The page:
Major new report on combating corruption in mining contracts
10 December 2017
Transparency International (TI) has just launched a major report on corruption risks and how to combat them during the early stages of developing a mine contract. Also published is a global snapshot which is effectively a summary. The work is part of TI’s ‘Mining for Sustainable Development’ project, led by TI Australia with the participation of 18 national chapters including Peru. The Phase One report was funded by the BHP Billiton Foundation and the Australian government.
A key motif is that vulnerability to corruption exists at the very earliest stages of the negotiation over a project, and that it is important to stop it getting a hold “before ground is even broken”.
The conclusions are developed in 100 pages of text.
Four of the top seven corruption risks mention Peru specifically (figure 4, page 16), namely:
That community leaders negotiating with a mining company will not represent community members’ interests
That there is no verification of the accuracy or truthfulness of environmental impact assessment (EIA) reports
That mining laws have been, or will be, if reform is planned, written to favour private interests before the public interest
Assuming consultation with communities or landholders is required, that negotiations for landholder or community agreements can be manipulated
Peru is not specifically mentioned (figure 4, page 16) for three others:
That criteria for awarding licences etc. will not be publicly knowable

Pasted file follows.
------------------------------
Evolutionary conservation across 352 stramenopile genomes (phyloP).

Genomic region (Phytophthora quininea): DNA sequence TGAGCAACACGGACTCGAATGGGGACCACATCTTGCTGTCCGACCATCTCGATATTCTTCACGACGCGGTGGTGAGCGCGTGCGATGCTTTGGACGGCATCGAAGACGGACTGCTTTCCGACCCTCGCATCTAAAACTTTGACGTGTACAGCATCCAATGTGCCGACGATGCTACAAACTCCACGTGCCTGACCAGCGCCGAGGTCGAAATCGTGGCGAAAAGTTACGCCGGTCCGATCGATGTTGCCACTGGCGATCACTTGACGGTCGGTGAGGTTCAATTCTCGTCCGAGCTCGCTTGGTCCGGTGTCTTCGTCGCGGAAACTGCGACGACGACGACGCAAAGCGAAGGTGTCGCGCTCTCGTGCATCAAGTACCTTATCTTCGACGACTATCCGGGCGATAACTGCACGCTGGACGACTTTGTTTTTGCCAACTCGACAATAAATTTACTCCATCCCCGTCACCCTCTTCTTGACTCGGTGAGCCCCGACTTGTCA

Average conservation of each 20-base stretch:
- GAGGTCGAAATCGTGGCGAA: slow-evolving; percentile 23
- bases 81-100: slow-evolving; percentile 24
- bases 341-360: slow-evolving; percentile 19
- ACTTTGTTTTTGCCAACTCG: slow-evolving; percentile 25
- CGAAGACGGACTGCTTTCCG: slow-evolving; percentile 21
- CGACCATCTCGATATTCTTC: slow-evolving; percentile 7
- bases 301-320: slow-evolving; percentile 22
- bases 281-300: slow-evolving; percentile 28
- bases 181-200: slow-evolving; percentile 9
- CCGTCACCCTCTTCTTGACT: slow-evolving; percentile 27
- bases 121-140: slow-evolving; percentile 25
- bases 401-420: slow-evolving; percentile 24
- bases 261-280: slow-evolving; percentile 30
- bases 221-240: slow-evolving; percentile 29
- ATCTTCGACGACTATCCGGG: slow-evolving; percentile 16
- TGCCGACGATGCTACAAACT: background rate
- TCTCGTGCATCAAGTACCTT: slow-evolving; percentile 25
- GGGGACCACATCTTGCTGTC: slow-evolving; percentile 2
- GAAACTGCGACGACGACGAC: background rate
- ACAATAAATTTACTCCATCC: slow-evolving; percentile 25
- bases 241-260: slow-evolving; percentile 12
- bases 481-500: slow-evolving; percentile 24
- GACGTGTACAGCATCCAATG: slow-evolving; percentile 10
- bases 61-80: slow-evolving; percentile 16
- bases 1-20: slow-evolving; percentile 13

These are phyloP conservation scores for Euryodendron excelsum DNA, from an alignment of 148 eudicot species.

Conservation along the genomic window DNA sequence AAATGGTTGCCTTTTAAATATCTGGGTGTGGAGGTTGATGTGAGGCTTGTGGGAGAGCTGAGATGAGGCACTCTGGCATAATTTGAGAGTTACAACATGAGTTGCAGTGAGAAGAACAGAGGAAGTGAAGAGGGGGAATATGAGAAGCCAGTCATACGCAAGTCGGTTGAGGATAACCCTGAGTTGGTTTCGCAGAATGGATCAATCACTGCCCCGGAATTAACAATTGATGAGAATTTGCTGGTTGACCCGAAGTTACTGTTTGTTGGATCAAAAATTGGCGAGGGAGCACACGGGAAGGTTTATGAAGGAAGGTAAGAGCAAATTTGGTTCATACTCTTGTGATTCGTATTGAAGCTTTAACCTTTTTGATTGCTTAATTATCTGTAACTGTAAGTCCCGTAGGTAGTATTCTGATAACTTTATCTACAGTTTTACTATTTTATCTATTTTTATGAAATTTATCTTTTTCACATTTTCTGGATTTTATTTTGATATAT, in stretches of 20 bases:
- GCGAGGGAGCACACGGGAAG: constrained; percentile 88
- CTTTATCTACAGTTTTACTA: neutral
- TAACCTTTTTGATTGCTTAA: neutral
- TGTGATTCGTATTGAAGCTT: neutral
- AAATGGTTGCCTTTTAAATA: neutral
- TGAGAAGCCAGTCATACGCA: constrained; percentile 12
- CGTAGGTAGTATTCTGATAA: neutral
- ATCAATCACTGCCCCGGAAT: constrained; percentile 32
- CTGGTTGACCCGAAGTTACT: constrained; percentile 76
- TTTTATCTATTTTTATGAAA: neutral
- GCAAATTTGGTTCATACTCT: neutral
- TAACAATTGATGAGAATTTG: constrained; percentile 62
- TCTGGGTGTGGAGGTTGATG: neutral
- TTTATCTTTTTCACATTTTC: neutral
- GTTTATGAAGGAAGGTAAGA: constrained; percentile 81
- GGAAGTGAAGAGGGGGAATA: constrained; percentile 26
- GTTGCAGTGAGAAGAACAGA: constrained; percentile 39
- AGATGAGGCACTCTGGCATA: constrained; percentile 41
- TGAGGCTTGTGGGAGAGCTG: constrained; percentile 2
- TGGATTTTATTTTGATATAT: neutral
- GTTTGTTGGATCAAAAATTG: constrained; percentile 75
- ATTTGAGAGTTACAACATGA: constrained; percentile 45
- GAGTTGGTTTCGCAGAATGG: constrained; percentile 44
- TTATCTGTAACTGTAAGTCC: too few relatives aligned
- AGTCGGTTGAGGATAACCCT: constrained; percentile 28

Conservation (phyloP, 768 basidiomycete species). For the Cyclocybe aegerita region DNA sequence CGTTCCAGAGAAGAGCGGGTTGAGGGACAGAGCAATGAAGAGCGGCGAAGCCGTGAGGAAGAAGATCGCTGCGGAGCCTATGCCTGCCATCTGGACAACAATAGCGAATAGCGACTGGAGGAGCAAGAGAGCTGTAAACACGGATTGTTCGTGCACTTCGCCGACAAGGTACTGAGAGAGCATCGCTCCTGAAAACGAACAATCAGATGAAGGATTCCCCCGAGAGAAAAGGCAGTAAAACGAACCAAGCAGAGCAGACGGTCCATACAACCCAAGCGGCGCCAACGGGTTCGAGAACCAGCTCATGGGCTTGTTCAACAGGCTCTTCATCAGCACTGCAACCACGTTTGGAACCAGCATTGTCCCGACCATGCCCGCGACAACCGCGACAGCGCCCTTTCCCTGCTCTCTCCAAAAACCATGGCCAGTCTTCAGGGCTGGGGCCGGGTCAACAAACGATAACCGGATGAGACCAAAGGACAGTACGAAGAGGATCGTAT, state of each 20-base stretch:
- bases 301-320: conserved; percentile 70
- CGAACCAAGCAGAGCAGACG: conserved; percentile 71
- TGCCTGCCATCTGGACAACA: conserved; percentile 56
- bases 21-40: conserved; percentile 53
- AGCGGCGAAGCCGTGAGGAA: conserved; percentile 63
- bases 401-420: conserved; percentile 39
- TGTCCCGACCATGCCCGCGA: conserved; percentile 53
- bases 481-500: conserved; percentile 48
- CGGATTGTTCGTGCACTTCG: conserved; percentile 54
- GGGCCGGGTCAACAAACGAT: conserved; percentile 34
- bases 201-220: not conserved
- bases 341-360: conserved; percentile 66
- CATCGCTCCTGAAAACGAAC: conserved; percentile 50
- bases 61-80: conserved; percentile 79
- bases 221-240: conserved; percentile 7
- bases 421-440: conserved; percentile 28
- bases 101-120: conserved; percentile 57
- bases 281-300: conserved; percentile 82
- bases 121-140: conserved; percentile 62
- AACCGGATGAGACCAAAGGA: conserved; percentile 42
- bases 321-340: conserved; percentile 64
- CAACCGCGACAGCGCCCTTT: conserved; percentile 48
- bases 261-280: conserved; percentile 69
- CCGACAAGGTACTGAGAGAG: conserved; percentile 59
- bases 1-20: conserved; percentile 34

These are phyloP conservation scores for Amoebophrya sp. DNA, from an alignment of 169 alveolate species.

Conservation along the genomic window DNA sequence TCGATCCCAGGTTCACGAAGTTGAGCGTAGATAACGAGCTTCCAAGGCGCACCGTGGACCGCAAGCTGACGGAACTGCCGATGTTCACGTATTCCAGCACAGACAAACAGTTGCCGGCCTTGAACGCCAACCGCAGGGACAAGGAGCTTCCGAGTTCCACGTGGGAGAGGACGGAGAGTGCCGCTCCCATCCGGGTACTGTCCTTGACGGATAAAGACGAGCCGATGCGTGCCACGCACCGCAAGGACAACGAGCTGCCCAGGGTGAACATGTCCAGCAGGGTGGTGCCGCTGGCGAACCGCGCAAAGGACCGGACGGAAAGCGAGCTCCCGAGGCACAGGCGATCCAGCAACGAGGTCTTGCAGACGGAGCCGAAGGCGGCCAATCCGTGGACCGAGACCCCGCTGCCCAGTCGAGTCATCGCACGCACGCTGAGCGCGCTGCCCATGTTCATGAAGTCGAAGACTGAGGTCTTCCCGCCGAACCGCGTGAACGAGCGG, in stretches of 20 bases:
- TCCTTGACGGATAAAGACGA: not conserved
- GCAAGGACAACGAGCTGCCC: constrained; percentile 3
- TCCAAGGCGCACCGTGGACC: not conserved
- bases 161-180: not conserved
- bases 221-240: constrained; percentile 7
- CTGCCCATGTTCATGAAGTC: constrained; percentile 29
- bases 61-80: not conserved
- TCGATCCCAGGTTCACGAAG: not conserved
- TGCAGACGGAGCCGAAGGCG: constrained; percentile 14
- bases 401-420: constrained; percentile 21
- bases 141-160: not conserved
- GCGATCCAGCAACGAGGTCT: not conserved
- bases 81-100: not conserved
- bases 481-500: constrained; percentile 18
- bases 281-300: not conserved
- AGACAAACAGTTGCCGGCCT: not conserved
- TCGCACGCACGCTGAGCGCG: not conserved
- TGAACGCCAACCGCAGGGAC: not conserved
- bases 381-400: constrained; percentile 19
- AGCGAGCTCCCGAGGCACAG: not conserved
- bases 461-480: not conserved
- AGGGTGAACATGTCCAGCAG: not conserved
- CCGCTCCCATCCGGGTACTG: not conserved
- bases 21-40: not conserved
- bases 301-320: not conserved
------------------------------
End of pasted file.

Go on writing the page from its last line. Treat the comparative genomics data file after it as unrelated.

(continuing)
That applicants for licences etc. will be controlled by undeclared beneficial owners
That in practice there is no due diligence on applicants’ claims regarding their capacity and financial resources
The study identifies six key questions (page 17), and here we note here where Peru features:
1. Who benefits from mining approval decisions?
a. Peru is noted to have taken steps to reveal beneficial ownership (page 25).
b. There is danger from conflicts of interest with ‘revolving doors’ of staff interchange between the public and private sectors and from short-term contracts in the public service (page 26).
2. How ethical and fair is the process for opening land to mining activity?
3. How fair and transparent is the licensing process?
a. Peru is mentioned with regard to stabilisation agreements which can freeze fiscal conditions on projects (page 43).
4. Who gets the rights to mine?
5. How accountable are companies for their environmental and social impacts (ESIA)?
a. Peru is mentioned as being slow to make available documents for the submission, processing and publication of ESIA documents (page 68).
6. How meaningful is community consultation?
a. Peru is noted to lack good information on indigenous and tribal groups and their lands in order for Free Prior and Informed Consent (FPIC) duty to be triggered (page 79).
b. It is also noted that the manipulation of these groups by companies through private agreements is an area of concern (page 79).
c. It is also noted that there is a perceived lack of legitimacy of the ESIA process that has been a major cause of social conflict (page 80).
d. Peru is noted to have positive measures in place to improve the conflicts over the ESIA processes.
In Phase Two the national chapters will work with national actors on preventative action.